We would be naive to think there isn’t going to be a rise in motivated selling or increase in mortgage arrears in the short to medium-term. However, coming off record low rates, most banks were reporting 90-day arrears rates of around 0.5% to 0.6% at the end of 2022. That benchmark is set to increase, however most homeowners or borrowers will do their best to pull back sharply on discretionary spending before missing mortgage repayments or selling their home. 

After winter, what’s next? 

Spring 2023 is going to be interesting. Historically, it’s the season for new listings and sales transactions, but that activity didn’t materialise for spring last year. There’s possibly some accrued supply building up from people who have been thinking about selling but holding back, and if the market remains relatively buoyant we could see a very active spring this season. A material increase in advertised supply could dampen values and clearance rates as more homes come on the market. 

Tim Lawless is Research Director at CoreLogic Asia Pacific


Chris Dixon, a partner who led the charge, says he has a ‘very long-term horizon’

Americans now think they need at least $1.25 million for retirement, a 20% increase from a year ago, according to a survey by Northwestern Mutual

Related Stories
RBA Governor explains the rate rises we had to have
The New Math on Inheriting Your Parents’ House
Australian home values bounce back for third consecutive month
RBA Governor explains the rate rises we had to have

Philip Lowe’s comments come amid property industry concerns about pressures on mortgage holders and rising rents

Wed, Jun 7, 2023 2 min

Leaders in Australia’s property industry are calling on the RBA to hit the pause button on further interest rate rises following yesterday’s announcement to raise the cash rate to 4.1 percent.

CEO of the REINSW, Tim McKibbin, said it was time to let the 12 interest rate rises since May last year take effect.

“The REINSW would like to see the RBA hit pause and allow the 12 rate rises to date work their way through the economy. Property prices have rebounded because of supply and demand. I think that will continue with the rate rise,” said Mr McKibbin.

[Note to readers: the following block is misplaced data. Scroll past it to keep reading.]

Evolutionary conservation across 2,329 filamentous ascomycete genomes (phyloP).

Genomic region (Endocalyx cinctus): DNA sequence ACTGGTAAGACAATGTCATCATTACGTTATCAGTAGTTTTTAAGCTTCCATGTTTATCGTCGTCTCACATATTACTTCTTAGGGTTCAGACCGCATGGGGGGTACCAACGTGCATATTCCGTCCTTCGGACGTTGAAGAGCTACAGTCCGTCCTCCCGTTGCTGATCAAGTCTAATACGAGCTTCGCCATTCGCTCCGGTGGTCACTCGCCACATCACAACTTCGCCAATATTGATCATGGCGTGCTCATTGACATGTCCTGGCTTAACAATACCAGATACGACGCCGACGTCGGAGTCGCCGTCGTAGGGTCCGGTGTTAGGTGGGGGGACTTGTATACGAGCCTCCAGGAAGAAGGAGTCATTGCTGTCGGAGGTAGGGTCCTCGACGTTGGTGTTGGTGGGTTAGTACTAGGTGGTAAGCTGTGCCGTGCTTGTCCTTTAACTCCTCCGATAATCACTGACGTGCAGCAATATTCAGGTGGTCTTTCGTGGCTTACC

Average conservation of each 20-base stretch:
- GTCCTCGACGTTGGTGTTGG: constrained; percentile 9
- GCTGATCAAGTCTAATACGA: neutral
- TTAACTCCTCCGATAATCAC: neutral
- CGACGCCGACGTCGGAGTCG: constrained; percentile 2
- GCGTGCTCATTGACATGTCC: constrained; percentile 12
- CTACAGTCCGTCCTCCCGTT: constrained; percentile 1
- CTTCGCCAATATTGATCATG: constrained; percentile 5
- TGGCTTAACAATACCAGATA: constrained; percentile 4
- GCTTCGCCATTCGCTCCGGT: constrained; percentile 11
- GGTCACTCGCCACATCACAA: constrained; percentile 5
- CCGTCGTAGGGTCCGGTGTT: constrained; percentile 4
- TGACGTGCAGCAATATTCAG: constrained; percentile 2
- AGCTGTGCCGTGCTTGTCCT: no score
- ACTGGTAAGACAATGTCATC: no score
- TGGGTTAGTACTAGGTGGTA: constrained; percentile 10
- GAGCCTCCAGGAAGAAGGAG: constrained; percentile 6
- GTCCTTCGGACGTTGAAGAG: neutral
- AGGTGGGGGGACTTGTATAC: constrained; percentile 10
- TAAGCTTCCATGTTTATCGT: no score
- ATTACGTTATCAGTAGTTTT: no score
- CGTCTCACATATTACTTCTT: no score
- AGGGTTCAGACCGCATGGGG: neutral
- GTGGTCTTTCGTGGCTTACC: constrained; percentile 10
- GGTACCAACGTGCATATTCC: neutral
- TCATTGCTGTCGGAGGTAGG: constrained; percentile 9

The Real Estate Institute of Australia  today released its Housing Affordability Report for the March 2023 quarter which showed that in NSW, the proportion of family income required to meet the average loan repayments has risen to 55 percent, up from 44.5 percent a year ago.

Chief economist at Ray White, Nerida Conisbee, said while this latest increase would probably not push Australia into a recession, it had major implications for the housing market and the needs of ordinary Australians.

“As more countries head into recession, at this point, it does look like the RBA’s “narrow path” will get us through while taming inflation,” she said. 

“In the meantime however, it is creating a headache for renters, buyers and new housing supply that is going to take many years to resolve. 

“And every interest rate rise is extending that pain.”

In a speech to guests at Morgan Stanley’s Australia Summit released today, Governor Philip Lowe addressed the RBA board’s ‘narrow path’ approach, navigating continued economic growth while pushing inflation from its current level of 6.8 percent down to a more acceptable level of 2 to 3 percent.

“It is still possible to navigate this path and our ambition is to do so,” Mr Lowe said. “But it is a narrow path and likely to be a bumpy one, with risks on both sides.”

However, he said the alternative is persistent high inflation, which would do the national economy more damage in the longer term.

“If inflation stays high for too long, it will become ingrained in people’s expectations and high inflation will then be self-perpetuating,” he said. “As the historical experiences shows, the inevitable result of this would be even higher interest rates and, at some point, a larger increase in unemployment to get rid of the ingrained inflation. 

“The Board’s priority is to do what it can to avoid this.”

While acknowledging that another rate rise would adversely affect many households, Mr Lowe said it was unavoidable if inflation was to be tamed.

“It is certainly true that if the Board had not lifted interest rates as it has done, some households would have avoided, for a short period, the financial pressures that come with higher mortgage rates,” he said. 

“But this short-term gain would have been at a much higher medium-term cost. If we had not tightened monetary policy, the cost of living would be higher for longer. This would hurt all Australians and the functioning of our economy and would ultimately require even higher interest rates to bring inflation back down. 

“So, as difficult as it is, the rise in interest rates is necessary to bring inflation back to target in a reasonable timeframe.”


Chris Dixon, a partner who led the charge, says he has a ‘very long-term horizon’

Americans now think they need at least $1.25 million for retirement, a 20% increase from a year ago, according to a survey by Northwestern Mutual

    Your Cart
    Your cart is emptyReturn to Shop